Trade Talks May Be Wall Street’s Trojan Horse To Dodge Dodd-Frank

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Wall Street firms are apparently working on trade agreements that may help them dodge some of the changes that are occurring under the latest updates to the Dodd-Frank Act. Such agreements have the capacity to go over the head of current legislation.

Trade Talks May Be Wall Street's Trojan Horse To Dodge Dodd-Frank

Ongoing Trade Negotiations

The act was meant to prevent a financial crisis like the one that happened in 2008 from happening again. Bloomberg’s Carter Dougherty reports that there are three main negotiations going on among U.S. firms which aim to cut down barriers that remain to international commerce.

One of the three negotiations is with the European Union, and it focuses on the majority of trade and investment types. A similar one is underway with the Asia Pacific region, and a third one which covers just services is reportedly being discussed with the World Trade Organization.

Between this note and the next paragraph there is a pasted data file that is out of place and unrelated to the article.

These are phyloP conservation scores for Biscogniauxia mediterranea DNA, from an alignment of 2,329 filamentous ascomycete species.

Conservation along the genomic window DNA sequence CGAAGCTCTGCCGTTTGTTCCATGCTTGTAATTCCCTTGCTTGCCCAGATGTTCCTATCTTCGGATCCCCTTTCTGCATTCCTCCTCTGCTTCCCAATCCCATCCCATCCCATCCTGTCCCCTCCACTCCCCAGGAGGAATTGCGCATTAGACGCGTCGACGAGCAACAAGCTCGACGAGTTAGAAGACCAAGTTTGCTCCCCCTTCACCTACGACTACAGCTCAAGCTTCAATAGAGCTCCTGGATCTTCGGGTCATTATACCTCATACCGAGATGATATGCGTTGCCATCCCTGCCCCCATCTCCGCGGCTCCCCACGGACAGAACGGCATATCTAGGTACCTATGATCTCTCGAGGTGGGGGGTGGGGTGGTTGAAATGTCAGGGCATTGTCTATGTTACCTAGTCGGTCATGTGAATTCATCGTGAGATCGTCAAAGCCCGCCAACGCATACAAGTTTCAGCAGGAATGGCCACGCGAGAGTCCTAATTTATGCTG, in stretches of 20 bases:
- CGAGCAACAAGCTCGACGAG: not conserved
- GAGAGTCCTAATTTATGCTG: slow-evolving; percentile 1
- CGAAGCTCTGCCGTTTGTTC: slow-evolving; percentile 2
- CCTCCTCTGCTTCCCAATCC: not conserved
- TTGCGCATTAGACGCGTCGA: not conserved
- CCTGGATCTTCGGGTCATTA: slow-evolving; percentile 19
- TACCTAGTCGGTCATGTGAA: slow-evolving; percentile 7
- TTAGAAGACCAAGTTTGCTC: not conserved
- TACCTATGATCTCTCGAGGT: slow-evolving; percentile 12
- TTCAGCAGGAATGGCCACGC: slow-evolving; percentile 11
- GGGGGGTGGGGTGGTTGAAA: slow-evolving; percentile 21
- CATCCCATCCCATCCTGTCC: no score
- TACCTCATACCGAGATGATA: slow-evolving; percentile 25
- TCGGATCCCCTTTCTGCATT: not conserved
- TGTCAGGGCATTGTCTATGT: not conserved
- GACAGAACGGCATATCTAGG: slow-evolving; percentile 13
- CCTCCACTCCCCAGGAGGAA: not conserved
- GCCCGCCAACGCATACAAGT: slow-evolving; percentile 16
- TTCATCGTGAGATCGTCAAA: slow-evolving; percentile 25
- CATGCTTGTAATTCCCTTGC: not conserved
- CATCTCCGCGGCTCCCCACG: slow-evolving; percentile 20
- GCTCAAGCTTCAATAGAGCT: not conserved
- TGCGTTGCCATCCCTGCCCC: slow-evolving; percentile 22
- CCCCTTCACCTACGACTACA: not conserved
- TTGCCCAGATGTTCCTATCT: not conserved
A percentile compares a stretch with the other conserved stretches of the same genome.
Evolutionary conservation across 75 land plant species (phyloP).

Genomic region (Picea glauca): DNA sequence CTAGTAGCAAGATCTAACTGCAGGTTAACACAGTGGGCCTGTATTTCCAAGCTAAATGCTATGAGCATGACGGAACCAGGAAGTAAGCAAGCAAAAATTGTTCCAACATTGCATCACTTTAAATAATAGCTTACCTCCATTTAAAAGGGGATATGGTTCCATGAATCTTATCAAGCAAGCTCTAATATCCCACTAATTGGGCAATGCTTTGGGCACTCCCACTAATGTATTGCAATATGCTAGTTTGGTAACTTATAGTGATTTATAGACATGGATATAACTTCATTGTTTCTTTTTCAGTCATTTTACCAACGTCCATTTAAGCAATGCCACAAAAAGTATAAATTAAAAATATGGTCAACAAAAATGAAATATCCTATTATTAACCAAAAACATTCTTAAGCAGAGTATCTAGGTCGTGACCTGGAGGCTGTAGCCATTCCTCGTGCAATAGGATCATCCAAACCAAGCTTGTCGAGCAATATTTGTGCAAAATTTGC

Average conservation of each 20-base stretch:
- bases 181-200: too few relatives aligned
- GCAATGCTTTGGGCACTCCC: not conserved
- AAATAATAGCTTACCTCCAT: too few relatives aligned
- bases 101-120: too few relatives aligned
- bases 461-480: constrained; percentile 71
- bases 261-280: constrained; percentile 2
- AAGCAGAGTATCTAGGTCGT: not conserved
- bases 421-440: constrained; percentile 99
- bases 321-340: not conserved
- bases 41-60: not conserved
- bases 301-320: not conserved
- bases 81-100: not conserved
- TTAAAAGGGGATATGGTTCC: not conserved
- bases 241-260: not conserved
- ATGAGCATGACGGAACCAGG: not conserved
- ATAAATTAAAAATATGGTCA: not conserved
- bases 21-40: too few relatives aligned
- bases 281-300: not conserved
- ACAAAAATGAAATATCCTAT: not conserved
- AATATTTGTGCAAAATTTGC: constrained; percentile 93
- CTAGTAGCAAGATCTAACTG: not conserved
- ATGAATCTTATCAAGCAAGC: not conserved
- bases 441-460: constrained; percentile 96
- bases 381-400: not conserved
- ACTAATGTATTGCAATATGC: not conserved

The Coalition of Service Industries, of which companies like JPMorgan Chase & Co. (NYSE:JPM), Citigroup Inc (NYSE:C) and American International Group Inc (NYSE:AIG) are listed as members, said earlier this month that the agreement with the EU should include “more compatible regulations for services.”

Putting Limits On Regulators

The coalition has said in recent letters that it believes the negotiators of the three pending trade agreements should put into action some rules that would limit what regulators would be able to do. It cites the protection of financial stability as the reason for this.

The coalition also said that the agreements should limit any rules that could go beyond the borders of the U.S., like the rules about financial derivatives that are being discussed. It stops just short of asking for changes to the Dodd-Frank Act, although the coalition does use the trade agreement negotiations to address some of the concerns the financial industry has brought up in the past.

Marcus Stanley, who’s the policy director for Americans for Financial Reform, even said the trade agreement negotiations could become “a Trojan Horse.”

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